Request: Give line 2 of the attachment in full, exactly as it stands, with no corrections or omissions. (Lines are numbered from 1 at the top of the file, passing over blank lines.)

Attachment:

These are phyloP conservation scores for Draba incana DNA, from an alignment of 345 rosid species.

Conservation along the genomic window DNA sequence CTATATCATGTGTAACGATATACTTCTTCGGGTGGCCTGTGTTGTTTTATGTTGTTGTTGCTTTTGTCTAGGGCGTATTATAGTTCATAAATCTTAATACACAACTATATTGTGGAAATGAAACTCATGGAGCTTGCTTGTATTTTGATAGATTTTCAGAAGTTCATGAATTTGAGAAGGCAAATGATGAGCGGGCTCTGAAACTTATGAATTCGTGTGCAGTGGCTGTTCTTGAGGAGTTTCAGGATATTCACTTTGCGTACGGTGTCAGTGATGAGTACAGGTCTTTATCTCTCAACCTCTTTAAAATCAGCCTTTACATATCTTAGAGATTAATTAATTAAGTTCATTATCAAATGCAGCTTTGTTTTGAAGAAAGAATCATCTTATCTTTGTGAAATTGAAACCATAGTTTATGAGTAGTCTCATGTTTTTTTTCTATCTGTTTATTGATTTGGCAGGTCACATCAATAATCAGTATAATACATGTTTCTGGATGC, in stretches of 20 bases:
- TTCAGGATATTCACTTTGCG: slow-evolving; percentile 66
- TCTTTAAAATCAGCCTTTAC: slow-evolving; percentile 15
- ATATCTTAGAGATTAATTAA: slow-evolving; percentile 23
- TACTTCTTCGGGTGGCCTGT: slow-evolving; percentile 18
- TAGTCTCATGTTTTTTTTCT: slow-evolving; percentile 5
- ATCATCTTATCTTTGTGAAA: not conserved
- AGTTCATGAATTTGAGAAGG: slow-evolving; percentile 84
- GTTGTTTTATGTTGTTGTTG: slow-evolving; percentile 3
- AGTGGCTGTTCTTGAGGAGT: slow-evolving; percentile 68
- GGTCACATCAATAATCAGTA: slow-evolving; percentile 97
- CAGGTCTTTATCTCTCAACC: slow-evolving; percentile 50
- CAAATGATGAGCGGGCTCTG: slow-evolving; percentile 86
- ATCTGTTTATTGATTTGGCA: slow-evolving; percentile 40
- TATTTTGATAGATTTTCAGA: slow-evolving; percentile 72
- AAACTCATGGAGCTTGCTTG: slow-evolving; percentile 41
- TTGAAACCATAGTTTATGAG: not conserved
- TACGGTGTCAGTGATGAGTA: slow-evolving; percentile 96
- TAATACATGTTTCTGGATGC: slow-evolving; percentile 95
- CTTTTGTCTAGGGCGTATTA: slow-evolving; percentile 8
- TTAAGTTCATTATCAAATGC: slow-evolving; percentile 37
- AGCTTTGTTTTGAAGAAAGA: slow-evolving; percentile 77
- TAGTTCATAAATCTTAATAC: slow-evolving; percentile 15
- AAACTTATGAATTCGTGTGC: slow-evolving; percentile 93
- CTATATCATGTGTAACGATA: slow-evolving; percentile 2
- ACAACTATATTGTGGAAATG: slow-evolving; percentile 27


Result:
Conservation along the genomic window DNA sequence CTATATCATGTGTAACGATATACTTCTTCGGGTGGCCTGTGTTGTTTTATGTTGTTGTTGCTTTTGTCTAGGGCGTATTATAGTTCATAAATCTTAATACACAACTATATTGTGGAAATGAAACTCATGGAGCTTGCTTGTATTTTGATAGATTTTCAGAAGTTCATGAATTTGAGAAGGCAAATGATGAGCGGGCTCTGAAACTTATGAATTCGTGTGCAGTGGCTGTTCTTGAGGAGTTTCAGGATATTCACTTTGCGTACGGTGTCAGTGATGAGTACAGGTCTTTATCTCTCAACCTCTTTAAAATCAGCCTTTACATATCTTAGAGATTAATTAATTAAGTTCATTATCAAATGCAGCTTTGTTTTGAAGAAAGAATCATCTTATCTTTGTGAAATTGAAACCATAGTTTATGAGTAGTCTCATGTTTTTTTTCTATCTGTTTATTGATTTGGCAGGTCACATCAATAATCAGTATAATACATGTTTCTGGATGC, in stretches of 20 bases: